ls -U will give you this so called "directory order"

Last edited by pan64; 04-04-2013 at 06:17 AM. Reason: typo
 
Old 04-04-2013, 10:46 PM   #4
ilesterg
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Thanks for the confirmation. Cheers!
 
Old 04-18-2013, 07:22 AM   #5
Michael AM
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random? I would have expected it to be the order in the directory. On AIX 6.1 it seems to be an alphabetical sort, and when find sees a directory it goes deeper, i.e., follows the tree, immediately.

Try od -d -c . to look at the directory view of the world. (Note: the first two bytes are the inode number (-d) the rest is the first 14 bytes of the filename (-c)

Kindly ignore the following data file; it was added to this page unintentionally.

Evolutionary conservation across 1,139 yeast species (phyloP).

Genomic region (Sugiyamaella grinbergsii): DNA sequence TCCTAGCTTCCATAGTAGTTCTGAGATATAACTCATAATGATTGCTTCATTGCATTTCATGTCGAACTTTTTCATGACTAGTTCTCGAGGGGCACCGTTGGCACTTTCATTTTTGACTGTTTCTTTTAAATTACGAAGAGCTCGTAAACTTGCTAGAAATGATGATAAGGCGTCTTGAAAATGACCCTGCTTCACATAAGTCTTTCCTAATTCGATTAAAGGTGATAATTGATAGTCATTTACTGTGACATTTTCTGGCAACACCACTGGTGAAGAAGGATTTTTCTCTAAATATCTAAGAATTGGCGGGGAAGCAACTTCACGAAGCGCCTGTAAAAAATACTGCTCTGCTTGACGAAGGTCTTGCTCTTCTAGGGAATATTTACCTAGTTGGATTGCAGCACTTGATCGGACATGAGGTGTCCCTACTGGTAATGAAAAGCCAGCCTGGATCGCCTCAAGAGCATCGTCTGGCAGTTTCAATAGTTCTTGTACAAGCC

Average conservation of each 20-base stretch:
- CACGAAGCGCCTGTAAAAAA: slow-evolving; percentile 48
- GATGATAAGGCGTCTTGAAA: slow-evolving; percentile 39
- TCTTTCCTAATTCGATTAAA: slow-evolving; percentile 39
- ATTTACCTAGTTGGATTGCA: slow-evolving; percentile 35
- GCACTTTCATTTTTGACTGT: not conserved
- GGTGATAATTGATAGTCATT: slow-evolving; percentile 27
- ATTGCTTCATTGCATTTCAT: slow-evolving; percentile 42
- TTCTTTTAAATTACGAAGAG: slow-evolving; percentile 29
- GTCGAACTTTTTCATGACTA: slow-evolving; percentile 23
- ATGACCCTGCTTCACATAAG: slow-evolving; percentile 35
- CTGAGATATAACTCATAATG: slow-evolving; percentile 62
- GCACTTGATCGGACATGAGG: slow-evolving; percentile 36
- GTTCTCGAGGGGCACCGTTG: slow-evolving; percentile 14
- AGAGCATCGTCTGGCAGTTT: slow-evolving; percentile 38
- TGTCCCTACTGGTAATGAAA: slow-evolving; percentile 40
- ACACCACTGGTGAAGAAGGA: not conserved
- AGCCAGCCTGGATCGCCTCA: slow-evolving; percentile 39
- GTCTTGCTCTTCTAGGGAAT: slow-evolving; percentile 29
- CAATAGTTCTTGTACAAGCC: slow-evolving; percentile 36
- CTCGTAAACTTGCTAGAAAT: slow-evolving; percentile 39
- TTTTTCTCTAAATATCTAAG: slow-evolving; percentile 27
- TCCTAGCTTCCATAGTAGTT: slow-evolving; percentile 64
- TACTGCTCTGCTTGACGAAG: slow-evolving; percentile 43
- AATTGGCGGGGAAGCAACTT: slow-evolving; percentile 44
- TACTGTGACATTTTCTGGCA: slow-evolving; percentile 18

Code:
michael@x054:[/home/michael]od -d -c . | head -20
0000000    4096   11776       0       0       0       0       0       0
        020  \0   .  \0  \0  \0  \0  \0  \0  \0  \0  \0  \0  \0  \0  \0
0000020       2   11822       0       0       0       0       0       0
         \0 002   .   .  \0  \0  \0  \0  \0  \0  \0  \0  \0  \0  \0  \0
0000040    4128   11891   29544       0       0       0       0       0
        020       .   s   s   h  \0  \0  \0  \0  \0  \0  \0  \0  \0  \0
0000060    4097   25697   29793       0       0       0       0       0
        020 001   d   a   t   a  \0  \0  \0  \0  \0  \0  \0  \0  \0  \0
0000100    4207   30770   12593   11885   30064       0       0       0
        020   o   x   2   1   1   .   m   u   p  \0  \0  \0  \0  \0  \0
0000120    4099   11894   26975   26729   29556   28530   30976       0